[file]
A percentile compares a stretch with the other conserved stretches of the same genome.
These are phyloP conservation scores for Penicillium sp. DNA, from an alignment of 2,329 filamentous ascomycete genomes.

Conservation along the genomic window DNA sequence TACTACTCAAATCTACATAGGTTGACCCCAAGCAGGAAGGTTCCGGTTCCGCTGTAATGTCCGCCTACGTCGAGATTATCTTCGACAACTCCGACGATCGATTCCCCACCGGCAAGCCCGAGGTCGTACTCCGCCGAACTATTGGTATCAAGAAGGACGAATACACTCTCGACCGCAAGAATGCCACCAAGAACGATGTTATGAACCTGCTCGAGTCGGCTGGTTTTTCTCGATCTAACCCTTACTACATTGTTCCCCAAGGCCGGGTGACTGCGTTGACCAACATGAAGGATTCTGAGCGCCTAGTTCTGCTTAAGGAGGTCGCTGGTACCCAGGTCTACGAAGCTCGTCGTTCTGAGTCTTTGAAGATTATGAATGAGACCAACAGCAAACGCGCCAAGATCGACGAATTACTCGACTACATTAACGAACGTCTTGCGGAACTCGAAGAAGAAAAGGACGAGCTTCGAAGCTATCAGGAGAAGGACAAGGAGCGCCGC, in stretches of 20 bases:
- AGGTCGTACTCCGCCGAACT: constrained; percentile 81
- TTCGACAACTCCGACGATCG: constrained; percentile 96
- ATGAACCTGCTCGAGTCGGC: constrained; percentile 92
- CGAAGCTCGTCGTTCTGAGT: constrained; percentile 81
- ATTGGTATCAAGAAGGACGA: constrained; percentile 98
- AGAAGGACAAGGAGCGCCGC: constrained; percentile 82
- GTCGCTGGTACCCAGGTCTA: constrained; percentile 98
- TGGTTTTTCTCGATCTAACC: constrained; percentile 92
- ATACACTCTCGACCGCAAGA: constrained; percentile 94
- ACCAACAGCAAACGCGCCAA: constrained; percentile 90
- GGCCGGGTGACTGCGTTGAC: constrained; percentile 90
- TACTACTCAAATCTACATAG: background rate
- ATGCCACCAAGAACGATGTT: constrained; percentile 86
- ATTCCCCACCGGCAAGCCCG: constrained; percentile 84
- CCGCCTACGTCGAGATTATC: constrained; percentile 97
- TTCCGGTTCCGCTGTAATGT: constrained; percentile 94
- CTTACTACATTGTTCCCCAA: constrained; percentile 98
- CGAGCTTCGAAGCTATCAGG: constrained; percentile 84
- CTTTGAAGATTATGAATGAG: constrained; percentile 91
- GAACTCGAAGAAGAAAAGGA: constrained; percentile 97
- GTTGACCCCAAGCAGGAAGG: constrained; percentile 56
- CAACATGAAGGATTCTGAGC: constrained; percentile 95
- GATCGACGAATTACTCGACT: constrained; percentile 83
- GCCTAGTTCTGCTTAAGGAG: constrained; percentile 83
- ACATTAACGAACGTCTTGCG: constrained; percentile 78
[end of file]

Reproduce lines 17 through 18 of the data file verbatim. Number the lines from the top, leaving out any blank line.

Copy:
- ATTCCCCACCGGCAAGCCCG: constrained; percentile 84
- CCGCCTACGTCGAGATTATC: constrained; percentile 97